The Health Promotion Board (HPB) is building an online portal as an extensive archive of mental health information, as instructed by Singapore’s Ministry of Health (MOH).
The website focuses on mental and wellbeing content that are carefully selected by professionals in the field. This portal is targeted at members of society who are affected by mental disorders or family members of affected individuals. More information will be disclosed on HealthHub, a platform that holds an array of health content, rewards and e-services.
Why does it matter?
Mental illnesses are more prevalent in Singapore than most people care to admit. The issue has only worsened after the pandemic struck, substantiated by reports by The Straits Times which indicates a spike in family violence and a surge in mental health issues since the circuit breaker kicked in on 7 April last year. (Cheon, 2020). Furthermore, more than 50% of youth participants claimed that their mental health is compromised by the pandemic, specifically pointing stress over their future, finances and academic or work performance.
People are unaware of the importance of taking care of one’s mental wellness since the effects are not as apparent as physical issues, which are more visible to the naked eye. Furthermore, social stigma has prevented open discourse in our community, forcing those who are plagued with mental illness to hide their issues. Therapy and counselling is also not accessible to everyone due to its high cost.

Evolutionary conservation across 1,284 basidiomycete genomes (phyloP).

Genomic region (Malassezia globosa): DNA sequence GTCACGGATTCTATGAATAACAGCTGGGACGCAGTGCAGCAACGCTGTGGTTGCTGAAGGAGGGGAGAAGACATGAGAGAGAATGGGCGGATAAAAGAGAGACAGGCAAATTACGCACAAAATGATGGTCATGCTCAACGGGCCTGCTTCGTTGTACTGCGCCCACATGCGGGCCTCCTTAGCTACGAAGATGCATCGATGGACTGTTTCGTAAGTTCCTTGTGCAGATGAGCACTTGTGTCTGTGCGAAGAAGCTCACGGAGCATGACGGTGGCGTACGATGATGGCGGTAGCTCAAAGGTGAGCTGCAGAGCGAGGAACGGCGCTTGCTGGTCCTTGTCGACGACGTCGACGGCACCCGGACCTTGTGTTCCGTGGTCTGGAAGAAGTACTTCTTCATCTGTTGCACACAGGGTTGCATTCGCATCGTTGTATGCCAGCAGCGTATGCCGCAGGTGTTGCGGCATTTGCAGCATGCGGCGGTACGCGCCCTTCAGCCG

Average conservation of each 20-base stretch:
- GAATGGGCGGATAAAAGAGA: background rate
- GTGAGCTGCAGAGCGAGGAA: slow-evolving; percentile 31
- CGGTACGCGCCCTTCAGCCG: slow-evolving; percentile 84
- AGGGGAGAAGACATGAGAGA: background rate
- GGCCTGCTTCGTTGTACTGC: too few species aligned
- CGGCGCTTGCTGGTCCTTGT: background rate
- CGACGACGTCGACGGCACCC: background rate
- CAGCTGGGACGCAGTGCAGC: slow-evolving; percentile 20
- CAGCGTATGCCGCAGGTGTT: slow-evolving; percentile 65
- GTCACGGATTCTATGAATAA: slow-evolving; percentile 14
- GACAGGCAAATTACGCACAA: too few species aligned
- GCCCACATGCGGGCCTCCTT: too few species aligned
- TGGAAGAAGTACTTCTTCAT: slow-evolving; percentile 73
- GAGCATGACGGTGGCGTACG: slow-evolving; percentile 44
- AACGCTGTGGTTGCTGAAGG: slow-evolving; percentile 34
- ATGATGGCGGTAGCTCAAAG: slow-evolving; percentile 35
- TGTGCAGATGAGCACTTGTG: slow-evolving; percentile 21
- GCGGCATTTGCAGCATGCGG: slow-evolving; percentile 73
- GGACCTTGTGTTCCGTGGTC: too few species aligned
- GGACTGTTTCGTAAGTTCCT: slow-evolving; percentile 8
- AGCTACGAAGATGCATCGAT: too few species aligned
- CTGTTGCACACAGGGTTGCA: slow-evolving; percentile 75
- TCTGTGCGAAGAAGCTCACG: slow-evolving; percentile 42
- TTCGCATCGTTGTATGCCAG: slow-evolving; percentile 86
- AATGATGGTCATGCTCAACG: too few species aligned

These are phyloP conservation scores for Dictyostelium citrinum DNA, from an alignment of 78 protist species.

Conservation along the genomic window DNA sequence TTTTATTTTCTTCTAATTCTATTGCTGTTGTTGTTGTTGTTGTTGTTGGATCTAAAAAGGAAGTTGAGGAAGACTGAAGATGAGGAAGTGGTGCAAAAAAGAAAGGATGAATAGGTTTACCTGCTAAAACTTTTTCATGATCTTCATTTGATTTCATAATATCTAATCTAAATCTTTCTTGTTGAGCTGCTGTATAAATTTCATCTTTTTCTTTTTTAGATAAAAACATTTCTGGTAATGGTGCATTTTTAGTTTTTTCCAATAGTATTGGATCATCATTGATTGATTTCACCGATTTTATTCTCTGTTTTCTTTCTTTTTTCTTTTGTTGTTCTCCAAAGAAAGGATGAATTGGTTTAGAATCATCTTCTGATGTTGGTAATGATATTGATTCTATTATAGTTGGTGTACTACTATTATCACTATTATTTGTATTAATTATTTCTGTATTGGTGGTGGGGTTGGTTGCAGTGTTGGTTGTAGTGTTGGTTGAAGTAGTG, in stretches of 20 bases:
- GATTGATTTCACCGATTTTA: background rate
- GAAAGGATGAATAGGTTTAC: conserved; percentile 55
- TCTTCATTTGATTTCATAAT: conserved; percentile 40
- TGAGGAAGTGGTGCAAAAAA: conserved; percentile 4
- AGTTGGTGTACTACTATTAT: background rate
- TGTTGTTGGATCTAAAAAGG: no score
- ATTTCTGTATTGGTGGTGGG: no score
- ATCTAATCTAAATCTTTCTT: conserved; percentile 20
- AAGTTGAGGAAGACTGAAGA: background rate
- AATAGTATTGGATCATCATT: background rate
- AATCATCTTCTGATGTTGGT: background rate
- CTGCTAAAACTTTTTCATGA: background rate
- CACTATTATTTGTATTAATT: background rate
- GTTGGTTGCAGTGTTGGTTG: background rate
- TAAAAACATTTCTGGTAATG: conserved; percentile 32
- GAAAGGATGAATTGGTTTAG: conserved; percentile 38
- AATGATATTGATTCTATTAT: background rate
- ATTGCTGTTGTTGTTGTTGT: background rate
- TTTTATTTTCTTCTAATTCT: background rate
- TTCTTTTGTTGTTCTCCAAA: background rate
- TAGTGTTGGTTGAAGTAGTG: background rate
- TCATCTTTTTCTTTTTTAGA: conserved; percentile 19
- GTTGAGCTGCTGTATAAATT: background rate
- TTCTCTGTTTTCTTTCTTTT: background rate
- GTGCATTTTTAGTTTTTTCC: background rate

Searching for information online is not the most effective method either. Based on engagement sessions of the Youth Mental Well-being network, the members agreed that they were skeptical about the information found on various websites.
Thus, recommended by the COVID-19 Mental Wellness Taskforce (CoMWT), the portal is designed to provide these individuals with credible information as one of the avenues to tackle the issues of mental illnesses in our society.
The larger context
Not only does the portal act as an information trove, it acts as a base to target two other key issues the CoMWT spotted: the need for an encompassing guide to align and monitor the progress of government efforts regarding mental health and to improve the alignment of mental health training resources and professionals.
Thus, MOH have decided to expand CoMWT into an interagency platform that will focus on monitoring the implementation of suggested remedies for their respective issues.
Furthermore, they will supervise the development of a national mental health and wellbeing strategy, which will be drafted and refined next year, before monitoring the progress of said strategy.
Masagos Zulkifli, Singapore’s second Minister for Health, said that in order to succeed, “we need to internalise the lessons learnt, not only in managing infectious diseases but also in addressing the mental health needs of the population moving forward. This is one of the key reasons why we have evolved the COVID-19 Mental Wellness Taskforce… to look at addressing the population’s mental health in the longer term, with a focus on cross-cutting issues across agency lines.”